Tiffany Shlain Discusses Creativity, Curiosity, and “Analog Interventions”

Emmy-nominated filmmaker, founder of the Webby Awards, and author of the national bestselling book 24/6: Giving up Screens One Day a Week to Get More Time, Creativity, and Connection Tiffany Shlain was at Chatham Hall on Oct. 18 & 19 as this year’s Polly Wheeler Guth ‘44 Leader in Residence.

Shlain has received more than 80 awards and distinctions for her films and work, including selection by the Albert Einstein Foundation as one of the 100 visionaries who carry on his legacy, being listed as one of Newsweek‘s “Women Shaping the 21st Century,” and winning the Marshall McLuhan Outstanding Book Award. She appears regularly in The New York Times and Washington Post.

“Tiffany Shlain’s creative experiences are myriad,” said Chatham Hall Rector Rachel Connell. “At Chatham Hall, we are committed to helping our students take the first steps towards lives that are all their own and Ms. Shlain has certainly created her own journey for herself. It’s been an honor having her on campus and sharing her thoughts with us.”

Shlain’s residency featured lunch with Honor Council members, large group conversations with students, a visit to the Global Entrepreneurism class, and time with study groups and the rector. As part of her conversations, she asked students what they were excited and worried about, and how the pandemic has changed their world.

“We’ve had a crazy two years…I think these are the kinds of times that really show you who you are,” she noted, before telling students about her own journey to filmmaking, her use of social media, and her intentional “analog interventions” such as nightly journaling so as to not be on screens or manipulated by algorithms at all times.

While this was her first business trip since the pandemic, Shlain lectures worldwide on topics including the relationship between humanity and technology; the future of work; creativity and neuroscience; transforming ideas into reality; Jewish identity; and gender and inclusion. The Museum of Modern Art New York premiered her one-woman performance Dear Human at the start of 2020 to a sold-out crowd and standing ovation.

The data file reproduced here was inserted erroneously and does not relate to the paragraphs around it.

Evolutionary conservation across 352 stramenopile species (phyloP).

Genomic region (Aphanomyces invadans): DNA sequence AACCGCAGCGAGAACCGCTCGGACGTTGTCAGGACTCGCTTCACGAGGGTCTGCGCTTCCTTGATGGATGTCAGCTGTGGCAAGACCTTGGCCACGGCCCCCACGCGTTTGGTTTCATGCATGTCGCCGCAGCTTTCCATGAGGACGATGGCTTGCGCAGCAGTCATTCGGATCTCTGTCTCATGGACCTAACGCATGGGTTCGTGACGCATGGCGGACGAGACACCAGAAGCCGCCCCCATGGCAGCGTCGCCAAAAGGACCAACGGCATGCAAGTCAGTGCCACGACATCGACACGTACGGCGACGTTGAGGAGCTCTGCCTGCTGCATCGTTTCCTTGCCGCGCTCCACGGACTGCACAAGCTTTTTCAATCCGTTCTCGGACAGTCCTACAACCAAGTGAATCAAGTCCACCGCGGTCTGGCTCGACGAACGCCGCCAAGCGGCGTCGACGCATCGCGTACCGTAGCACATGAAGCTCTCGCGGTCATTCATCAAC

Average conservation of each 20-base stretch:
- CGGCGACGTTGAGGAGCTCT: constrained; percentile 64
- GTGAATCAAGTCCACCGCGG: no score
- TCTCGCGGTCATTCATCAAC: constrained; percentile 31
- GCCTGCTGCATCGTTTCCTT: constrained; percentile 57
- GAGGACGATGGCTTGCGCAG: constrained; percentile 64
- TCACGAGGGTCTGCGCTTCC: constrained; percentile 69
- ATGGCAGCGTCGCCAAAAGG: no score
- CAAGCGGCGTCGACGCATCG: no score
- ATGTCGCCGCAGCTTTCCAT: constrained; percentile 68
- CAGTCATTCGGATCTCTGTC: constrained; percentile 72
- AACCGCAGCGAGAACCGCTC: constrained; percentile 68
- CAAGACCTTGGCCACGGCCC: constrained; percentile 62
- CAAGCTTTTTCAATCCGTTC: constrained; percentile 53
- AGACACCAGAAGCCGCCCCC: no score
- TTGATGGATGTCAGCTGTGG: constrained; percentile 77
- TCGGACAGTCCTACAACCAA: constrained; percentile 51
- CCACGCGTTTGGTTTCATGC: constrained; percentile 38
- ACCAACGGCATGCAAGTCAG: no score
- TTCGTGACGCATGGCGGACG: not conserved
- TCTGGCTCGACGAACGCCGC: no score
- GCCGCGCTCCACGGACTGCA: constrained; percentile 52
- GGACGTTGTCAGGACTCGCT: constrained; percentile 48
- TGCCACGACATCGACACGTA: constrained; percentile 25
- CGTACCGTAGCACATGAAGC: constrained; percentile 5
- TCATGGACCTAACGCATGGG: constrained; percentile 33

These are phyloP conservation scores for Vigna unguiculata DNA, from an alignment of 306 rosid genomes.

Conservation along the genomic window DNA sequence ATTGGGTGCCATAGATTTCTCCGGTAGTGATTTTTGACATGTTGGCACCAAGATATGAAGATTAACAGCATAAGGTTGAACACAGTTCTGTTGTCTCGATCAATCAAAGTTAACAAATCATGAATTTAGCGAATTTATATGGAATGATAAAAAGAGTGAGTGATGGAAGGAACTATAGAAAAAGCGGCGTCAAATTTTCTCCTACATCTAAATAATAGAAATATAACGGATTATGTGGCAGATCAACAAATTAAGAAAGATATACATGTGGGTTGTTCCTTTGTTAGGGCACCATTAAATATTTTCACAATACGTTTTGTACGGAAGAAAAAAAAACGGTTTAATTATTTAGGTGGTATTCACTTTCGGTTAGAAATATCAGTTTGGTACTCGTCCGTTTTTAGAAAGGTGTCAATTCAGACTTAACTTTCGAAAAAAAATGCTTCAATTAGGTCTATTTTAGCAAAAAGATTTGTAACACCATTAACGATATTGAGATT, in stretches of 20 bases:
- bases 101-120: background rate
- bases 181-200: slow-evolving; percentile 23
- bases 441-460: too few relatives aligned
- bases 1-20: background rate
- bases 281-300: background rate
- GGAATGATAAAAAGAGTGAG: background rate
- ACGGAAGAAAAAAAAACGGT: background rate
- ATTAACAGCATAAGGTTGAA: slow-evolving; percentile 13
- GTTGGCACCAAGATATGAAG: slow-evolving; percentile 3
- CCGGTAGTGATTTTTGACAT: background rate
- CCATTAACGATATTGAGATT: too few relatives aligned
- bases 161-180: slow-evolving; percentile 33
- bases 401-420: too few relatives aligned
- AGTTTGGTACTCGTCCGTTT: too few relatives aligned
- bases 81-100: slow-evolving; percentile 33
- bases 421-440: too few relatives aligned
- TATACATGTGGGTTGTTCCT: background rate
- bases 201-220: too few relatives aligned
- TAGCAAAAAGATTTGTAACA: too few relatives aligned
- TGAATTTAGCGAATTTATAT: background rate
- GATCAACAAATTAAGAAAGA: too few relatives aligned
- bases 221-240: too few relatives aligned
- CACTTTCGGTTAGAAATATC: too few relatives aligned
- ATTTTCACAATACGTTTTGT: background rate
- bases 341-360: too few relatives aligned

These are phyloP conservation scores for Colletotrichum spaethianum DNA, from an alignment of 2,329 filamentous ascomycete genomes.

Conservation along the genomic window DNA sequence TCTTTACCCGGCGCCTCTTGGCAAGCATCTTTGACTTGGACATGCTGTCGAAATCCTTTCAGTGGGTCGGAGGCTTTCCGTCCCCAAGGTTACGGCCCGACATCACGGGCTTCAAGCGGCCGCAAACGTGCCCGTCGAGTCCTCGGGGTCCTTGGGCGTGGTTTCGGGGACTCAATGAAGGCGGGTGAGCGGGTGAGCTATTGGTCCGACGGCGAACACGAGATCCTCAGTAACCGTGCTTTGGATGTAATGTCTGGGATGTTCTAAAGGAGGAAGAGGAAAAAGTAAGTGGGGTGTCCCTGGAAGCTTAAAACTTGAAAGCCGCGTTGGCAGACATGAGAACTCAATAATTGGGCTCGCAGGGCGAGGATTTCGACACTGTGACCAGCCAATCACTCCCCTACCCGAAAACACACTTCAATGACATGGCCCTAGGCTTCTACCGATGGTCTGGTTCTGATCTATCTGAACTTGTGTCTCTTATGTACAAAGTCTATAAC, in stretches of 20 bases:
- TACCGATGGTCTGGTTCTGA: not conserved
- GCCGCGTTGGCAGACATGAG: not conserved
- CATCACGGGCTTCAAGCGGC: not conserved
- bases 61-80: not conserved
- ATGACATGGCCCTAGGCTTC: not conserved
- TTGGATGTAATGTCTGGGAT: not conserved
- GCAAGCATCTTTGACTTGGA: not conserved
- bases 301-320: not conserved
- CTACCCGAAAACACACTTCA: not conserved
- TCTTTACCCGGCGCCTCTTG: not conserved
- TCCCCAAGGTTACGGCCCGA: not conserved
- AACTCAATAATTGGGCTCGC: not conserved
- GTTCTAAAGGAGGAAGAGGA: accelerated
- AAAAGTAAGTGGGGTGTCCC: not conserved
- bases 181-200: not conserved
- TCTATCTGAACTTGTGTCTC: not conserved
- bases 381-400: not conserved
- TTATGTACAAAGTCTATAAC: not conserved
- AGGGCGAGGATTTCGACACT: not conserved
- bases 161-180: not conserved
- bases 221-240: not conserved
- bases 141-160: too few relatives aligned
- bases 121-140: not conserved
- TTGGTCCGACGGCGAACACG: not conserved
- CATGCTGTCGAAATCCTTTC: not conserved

Shlain’s keynote address to the entire Chatham Hall community touched on her own career, her approach to screen time and social media, and the topics and intersections of technology, neuroscience, creativity, and women’s rights. She also discussed reframing negative views into positive opportunities. For example, instead of viewing women’s history from a position of scarcity of stories, looking at the many female leaders throughout history and adjusting to a perspective of abundance.

“You all with your unique perspective, coming of age at this unique time in history … you have a lot of work to do, but every generation has had a lot of work to do,” she told students, noting that the world is shifting to what some are calling a human economy and the skills of curiosity, creativity, initiative, empathy, and multidisciplinary thinking are in demand in every field. Skills, she pointed out, that are quintessentially human and not based on technology.

Shlain received a standing ovation led by the students, and took the time to compliment the first student to stand noting the courage it often takes to be the first to take a stand for something.

Tiffany Shlain was Chatham Hall’s 18th Leader in Residence, joining the likes of former President of Ireland and U.N High Commissioner for Human Rights Mary Robinson, primatologist Jane Goodall, professional tennis player Venus Williams, Rear Admiral Ann C. Phillips USN (Ret.), and author and historian Doris Kearns Goodwin. The program was made possible by the legacy of Polly Wheeler Guth ‘44 and welcomes female leaders in different fields to campus to give Chatham Hall’s students the opportunity to see what drives these leaders and how they came to their careers, and to help students realize that they can attain goals that they set for themselves and be leaders, too, in powerful ways.

Submitted By:
Beth Stefanik
Contact Information:
Chatham Hall, Chatham, VA